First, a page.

I’m not sure how he got up there, but somehow Don got started on the roof trim – see the white boards along the edge of the roof – without scaffolding or a ladder. When I asked him how he did it, he said: “I’m a monkey.” Next week, the metal standing-seam roof will go up and Don is eager to borrow the scaffolding that the roofers will put up.
The R-100 vaulted ceiling
You might remember that the ceiling upstairs will serve as the air and moisture barrier, with an astonishing 26 inches of blown-in cellulose as insulation on top of the ceiling (in the roof trusses) giving an out-of-this-world R value of R-100! The Zip sheathing (in green) is placed face down on the underside of the roof truss. On the lower right-hand side of the image, you can just barely see how the taped seal runs under the roof eave and attaches to the underside of the ceiling Zip.
A delicate process, reminiscent of wrapping a Christmas present, is required to seal the moisture barrier around the window openings. First, the air barrier is taped at the edge between the window frame sheathing and the SIP OSB, shown at left.
Second, the housewrap is taped to the window frame sheathing.
Getting the edges right is always the tricky part. An extra piece of tape goes right at the corner, running horizontally along the inside crease of the window frame.
The heat pump
I’ll talk more about the heat pump later when it actually gets installed, but for now, here’s a quick overview.
The heat pump provides both space heating and air conditioning. We’ve chosen a minisplit, dual-zone, ductless model, meaning that there is an outdoor unit (a condenser) and two wall mounted indoor units (the evaporator cassettes) connected by two refrigerant lines (a gas line and a liquid line). This is different from central air conditioning or forced-air heating where a central unit in the basement blows air through ducts to each room.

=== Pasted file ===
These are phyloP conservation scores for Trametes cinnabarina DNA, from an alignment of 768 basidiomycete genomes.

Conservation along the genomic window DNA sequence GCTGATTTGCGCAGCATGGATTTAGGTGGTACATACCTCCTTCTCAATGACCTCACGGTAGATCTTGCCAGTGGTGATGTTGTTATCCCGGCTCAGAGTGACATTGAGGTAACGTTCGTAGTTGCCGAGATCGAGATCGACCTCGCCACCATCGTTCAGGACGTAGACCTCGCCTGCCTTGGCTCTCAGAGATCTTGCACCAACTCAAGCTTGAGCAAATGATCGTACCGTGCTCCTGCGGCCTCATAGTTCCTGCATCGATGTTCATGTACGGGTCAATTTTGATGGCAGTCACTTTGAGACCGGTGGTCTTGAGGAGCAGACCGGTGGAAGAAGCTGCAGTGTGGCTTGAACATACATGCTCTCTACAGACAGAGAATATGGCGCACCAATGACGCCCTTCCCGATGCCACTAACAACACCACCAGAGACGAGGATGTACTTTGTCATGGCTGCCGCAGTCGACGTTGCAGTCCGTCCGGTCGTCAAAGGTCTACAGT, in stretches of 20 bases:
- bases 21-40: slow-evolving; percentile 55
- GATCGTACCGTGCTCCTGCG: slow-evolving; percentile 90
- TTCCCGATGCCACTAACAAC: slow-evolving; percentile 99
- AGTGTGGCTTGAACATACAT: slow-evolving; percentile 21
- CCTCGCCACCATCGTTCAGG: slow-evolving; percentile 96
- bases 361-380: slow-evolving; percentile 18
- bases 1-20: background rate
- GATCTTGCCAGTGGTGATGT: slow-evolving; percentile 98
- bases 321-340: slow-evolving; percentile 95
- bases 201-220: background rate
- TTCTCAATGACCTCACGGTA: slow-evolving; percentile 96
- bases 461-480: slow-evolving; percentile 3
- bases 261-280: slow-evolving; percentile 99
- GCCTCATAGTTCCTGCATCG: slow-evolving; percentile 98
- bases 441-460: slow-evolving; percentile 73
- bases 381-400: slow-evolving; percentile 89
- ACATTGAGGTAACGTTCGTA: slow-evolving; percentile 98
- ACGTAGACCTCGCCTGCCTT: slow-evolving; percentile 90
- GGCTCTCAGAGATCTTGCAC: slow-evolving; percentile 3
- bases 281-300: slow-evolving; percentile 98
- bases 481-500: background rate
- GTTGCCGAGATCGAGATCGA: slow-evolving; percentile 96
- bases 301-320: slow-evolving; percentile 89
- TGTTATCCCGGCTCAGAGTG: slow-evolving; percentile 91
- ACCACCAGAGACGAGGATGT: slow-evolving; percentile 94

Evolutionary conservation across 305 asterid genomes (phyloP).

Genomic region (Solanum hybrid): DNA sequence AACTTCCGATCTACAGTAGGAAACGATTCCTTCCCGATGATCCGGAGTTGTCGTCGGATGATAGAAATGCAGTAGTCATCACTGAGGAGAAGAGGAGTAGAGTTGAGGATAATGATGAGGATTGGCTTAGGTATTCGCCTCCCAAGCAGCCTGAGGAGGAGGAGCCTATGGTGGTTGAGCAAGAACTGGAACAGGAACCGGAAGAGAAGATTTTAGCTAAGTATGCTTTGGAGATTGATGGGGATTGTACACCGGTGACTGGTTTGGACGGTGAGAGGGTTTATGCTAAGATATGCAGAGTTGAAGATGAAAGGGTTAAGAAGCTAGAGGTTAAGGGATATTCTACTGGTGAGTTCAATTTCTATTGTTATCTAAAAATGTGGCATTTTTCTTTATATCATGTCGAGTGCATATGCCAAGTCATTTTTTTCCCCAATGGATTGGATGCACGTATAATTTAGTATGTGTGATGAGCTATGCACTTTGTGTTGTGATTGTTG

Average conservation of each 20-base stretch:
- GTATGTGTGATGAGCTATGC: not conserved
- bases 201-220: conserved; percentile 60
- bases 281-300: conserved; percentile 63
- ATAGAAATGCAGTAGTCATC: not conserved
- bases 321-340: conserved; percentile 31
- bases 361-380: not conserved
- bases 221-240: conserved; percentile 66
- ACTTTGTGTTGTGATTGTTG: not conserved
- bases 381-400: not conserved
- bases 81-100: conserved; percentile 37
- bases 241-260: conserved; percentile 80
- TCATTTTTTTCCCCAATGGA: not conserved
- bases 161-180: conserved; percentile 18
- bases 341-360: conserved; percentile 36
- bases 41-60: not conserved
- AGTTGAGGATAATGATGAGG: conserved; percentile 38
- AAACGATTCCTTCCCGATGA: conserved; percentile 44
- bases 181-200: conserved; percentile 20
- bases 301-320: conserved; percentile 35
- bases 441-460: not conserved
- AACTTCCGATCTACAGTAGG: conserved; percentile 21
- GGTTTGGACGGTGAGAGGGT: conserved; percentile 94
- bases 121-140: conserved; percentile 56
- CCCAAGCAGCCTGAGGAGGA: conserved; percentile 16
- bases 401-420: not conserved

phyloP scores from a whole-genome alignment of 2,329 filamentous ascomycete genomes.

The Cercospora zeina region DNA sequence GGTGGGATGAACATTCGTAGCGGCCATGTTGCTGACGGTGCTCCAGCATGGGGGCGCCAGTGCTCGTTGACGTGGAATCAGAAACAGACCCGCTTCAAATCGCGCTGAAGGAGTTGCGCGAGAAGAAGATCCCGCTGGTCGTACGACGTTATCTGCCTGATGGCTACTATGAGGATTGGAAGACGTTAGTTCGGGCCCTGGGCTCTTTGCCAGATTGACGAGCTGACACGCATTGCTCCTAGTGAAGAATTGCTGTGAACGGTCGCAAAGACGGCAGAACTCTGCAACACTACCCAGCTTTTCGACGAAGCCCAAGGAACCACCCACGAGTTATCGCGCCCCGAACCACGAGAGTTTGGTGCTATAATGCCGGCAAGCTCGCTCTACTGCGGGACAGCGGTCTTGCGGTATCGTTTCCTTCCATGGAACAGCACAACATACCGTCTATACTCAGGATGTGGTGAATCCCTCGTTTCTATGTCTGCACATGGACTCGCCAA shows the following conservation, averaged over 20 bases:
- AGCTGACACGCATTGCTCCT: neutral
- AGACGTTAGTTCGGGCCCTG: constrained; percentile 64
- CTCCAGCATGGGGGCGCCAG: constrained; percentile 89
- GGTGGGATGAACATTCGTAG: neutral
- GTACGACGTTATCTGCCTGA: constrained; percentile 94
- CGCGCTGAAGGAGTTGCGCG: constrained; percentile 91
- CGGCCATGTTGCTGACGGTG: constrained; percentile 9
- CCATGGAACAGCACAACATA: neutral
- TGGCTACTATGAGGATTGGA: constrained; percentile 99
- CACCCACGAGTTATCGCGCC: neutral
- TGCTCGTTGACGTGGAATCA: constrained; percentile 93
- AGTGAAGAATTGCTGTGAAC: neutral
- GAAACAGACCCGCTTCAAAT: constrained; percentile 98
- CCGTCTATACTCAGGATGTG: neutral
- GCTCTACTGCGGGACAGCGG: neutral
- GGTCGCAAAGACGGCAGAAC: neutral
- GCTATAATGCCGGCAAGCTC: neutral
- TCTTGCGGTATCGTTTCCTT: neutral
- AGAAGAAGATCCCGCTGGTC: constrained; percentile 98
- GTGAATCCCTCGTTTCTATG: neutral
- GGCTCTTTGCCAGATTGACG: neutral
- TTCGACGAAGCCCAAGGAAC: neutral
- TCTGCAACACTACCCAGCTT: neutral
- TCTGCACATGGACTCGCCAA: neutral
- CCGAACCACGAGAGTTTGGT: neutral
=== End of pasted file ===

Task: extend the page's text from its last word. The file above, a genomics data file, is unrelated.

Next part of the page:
How does a heat pump work?
It’s a complicated process — a miracle of science — and you need to know a certain amount of thermodynamics to really understand it, but here’s how a heat pump (as well as your air conditioner and your refrigerator) works, in a nutshell.
The outdoor condenser, which houses a big noisy fan and a noisy compressor, serves to turn the refrigerant from a liquid to a gas (when in heating mode). The refrigerant is piped inside to each wall mounted indoor unit which simply blows air over the refrigerant — turning the refrigerant back to a liquid — and in the process extracts hot air. The cycle runs in reverse in air conditioning mode, turning the refrigerant from a gas to a liquid outside and extracting cool air when turning the refrigerant back to a gas. The process can move heat around at a seemingly impossible efficiency of almost 400%, way better than a normal furnace which might be 70% efficient.
The refrigerant lines
Here’s where the outdoor unit will go once the siding is finished. Those bunches of tubing puncturing the wall are the refrigerant lines.
Inside, the tubing snakes through the walls to the evaporator unit. A water line allows condensed water to drain away. Notice how much simpler it is to install these lines than it would be to install all of the ductwork for a central heating or air conditioning unit.
Why don’t we need heat in every room?
The home is so well insulated and so tightly sealed that the temperature will be even throughout the entire house. You just need to add a bit of hot air at one location and the heat will eventually propagate everywhere. We have one cassette upstairs for cooling in the summer and one unit downstairs for heating in the winter. The thermostat will be set to a given temperature and a minimal amount of energy will be required to keep the temperature constant.
A great feature of these heat pumps is that they can run at extremely low settings, quietly trickling in the tiniest amount of heat without having to noisily cycle on and off like a traditional system.
Alexi Arango is an assistant professor of physics at Mount Holyoke College in South Hadley, Massachusetts, where he and his students conduct research on next-generation photovoltaic cells. Arango teaches a joint physics/environmental studies course on renewable energy. Arango’s blog is called Potwine Passive House.